Grace Potter returns to JAS Labor Day Experience with ‘Mother Road’
There is nothing more Americana than the idea of the great American road trip.
From Jack Kerouac to John Steinbeck, Robert M. Pirsig to Hunter S. Thompson, American authors, filmmakers, artists, and musicians have ingrained into our collective consciousness the feeling of liberation and freedom that comes from hitting the open road with a loose itinerary and a longing for adventure.
But for three-time Grammy award nominee, singer, songwriter, and musician Grace Potter, it’s also more than that, serving as the cathartic experience and inspiration for her fifth full-length release, “Mother Road,” which she will be supporting during her upcoming appearance at JAS Labor Day on Friday.
“Mother Road” takes its title from John Steinbeck’s description of Route 66 in “The Grapes of Wrath,” from the passage that reads, “The Mother of all roads … the road of flight.” It is a personal account of Potter’s combination of several solo road trips on the legendary roadway after a time of personal loss and tragedy, in which she came to realize she wasn’t flying free but running away.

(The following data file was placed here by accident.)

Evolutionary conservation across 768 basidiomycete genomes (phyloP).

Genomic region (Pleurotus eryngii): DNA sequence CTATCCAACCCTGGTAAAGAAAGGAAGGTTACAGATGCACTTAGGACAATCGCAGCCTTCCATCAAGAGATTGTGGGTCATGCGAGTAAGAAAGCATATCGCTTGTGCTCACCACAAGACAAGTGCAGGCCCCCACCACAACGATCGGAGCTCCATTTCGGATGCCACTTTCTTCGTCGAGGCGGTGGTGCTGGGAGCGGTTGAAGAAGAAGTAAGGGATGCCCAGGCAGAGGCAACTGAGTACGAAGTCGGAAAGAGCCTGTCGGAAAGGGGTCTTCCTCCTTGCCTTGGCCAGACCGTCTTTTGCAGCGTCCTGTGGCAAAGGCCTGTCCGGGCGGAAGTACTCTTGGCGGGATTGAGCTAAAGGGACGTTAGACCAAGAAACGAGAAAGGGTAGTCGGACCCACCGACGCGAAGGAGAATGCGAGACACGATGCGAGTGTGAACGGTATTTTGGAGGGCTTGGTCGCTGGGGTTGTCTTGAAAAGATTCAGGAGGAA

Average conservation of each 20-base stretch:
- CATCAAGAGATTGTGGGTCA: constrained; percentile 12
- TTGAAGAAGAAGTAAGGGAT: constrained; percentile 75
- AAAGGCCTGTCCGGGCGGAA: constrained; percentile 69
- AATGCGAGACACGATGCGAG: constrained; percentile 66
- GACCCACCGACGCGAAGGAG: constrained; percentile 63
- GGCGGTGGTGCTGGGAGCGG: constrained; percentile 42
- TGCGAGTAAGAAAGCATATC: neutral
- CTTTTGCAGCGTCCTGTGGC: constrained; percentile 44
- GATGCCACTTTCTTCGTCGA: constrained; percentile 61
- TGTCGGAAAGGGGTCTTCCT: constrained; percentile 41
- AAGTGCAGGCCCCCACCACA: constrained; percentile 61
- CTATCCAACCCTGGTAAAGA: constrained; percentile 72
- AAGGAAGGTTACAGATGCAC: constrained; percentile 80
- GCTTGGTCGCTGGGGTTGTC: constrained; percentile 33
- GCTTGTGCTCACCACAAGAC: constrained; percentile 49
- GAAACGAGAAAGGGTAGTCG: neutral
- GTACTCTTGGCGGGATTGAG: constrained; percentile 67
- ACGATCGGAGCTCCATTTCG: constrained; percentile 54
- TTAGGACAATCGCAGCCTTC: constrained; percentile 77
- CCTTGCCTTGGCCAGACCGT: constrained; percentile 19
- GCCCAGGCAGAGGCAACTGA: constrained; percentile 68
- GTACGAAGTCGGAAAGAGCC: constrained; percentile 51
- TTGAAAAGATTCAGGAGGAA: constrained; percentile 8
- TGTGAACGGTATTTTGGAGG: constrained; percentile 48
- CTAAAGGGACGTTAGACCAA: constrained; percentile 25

The album can best be described as cinematic because of the vivid scenes, physical landscapes, and colorful characters she invokes through both the music and lyrics, expertly taking the audience along on her journey. The sound is expansive and includes veins of soulful rock, funk, country, and R&B that heighten her distinct and powerful voice.
For this album, she again collaborated with producer (and husband) Eric Valentine, with contributions from guitarist Nick Bockrath, bassist Tim Deaux, drummer Matt Musty, pedal steel guitarist Dan Kalisher, and keyboardist Benmont Tench.
Potter is no stranger to the Roaring Fork Valley, having played in Aspen and at JAS Labor Day several times throughout the years, going back to her early career days with Grace Potter and The Nocturnals. She said she feels a connection to Aspen because it reminds her so much of her hometown of Burlington, Vermont, which she called “Aspen of the East,” citing the influence of ski culture, the arts, reliance on tourism, and the influx of the wealthy as similarities the two places share.